And indeed it was. Behind a small wooden gate on a nondescript street lay a secret garden, shared among three families, including Florence and her teenage daughter Manon. All three families are great friends and share this wonderful space. When the lady of the house locked the gate behind us, she effectively shut out all the sounds of the city. It felt as if we weren’t even in Paris anymore. They even have a cherry tree!
After starting us off with baguettes, olives in brine and saucisson (sausage) with almonds to nibble on, Florence presented us with two homemade quiches hot from the oven. One had goat’s cheese, while the other was made with spinach and mushrooms.
Of course, it wouldn’t be a French meal without cheese. My new discovery was the Saint-Maure, the crinkled log-like cheese on the right. It has a straw stuck down the middle for the cheese to breathe. I guess that’s what makes it so deliciously creamy. I liked it so much, I bought my own Saint-Maure to bring home to Amsterdam.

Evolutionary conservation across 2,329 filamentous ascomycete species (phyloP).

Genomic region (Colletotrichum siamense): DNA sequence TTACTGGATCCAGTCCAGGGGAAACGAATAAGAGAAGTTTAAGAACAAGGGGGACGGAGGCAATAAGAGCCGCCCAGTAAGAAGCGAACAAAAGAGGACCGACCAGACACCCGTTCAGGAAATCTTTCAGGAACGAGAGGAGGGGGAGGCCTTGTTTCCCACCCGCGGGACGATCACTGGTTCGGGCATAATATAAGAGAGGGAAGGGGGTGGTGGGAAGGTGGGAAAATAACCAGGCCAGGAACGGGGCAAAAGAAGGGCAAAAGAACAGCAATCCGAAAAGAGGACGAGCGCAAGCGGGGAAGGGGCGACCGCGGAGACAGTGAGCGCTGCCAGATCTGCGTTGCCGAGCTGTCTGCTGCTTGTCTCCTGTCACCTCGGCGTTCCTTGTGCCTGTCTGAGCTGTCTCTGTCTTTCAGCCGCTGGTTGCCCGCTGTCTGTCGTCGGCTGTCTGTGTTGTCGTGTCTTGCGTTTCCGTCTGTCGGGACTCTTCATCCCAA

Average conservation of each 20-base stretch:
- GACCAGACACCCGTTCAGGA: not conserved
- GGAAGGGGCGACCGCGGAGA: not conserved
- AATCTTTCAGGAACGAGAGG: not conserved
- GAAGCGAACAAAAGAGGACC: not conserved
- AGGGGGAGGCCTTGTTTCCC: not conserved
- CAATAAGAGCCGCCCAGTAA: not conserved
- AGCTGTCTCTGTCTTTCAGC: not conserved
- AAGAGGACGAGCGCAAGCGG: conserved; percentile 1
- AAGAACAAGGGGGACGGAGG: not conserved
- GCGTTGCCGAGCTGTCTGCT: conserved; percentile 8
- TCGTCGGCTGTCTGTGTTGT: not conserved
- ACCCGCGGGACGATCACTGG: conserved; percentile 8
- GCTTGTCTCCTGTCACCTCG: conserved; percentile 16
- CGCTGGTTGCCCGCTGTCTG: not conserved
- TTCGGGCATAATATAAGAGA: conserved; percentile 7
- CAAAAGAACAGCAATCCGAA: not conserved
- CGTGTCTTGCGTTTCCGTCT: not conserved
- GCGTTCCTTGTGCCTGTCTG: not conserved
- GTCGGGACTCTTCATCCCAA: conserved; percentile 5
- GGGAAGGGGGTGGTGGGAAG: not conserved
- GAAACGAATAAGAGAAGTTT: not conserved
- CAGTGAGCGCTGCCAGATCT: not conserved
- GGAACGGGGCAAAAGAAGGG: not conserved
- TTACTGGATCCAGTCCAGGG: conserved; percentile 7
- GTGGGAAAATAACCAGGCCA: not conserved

French women really have this knack for knocking out amazing food with effortless chic, and elevating home-cooked meals into an art form. I’ve got to hand it to them… and only wish that I could be capable of the same!
Speaking of sweet endings, my last few hours in Paris were spent in a most worthwhile way: in pursuit of my favorite pastry, the tarte citron. Marj, a former colleague of mine from GMA now living in Paris, had blogged about a tarte citron that I absolutely had to have. So we met up at the Place des Vosges and headed together to Le Loir, a quirky little cafe in the Marais…
… where I met the tarte citron that defeated me. I’ve never, ever given up halfway through a lemon tart, but this insolent tart wielded a knockout weapon known as meringue.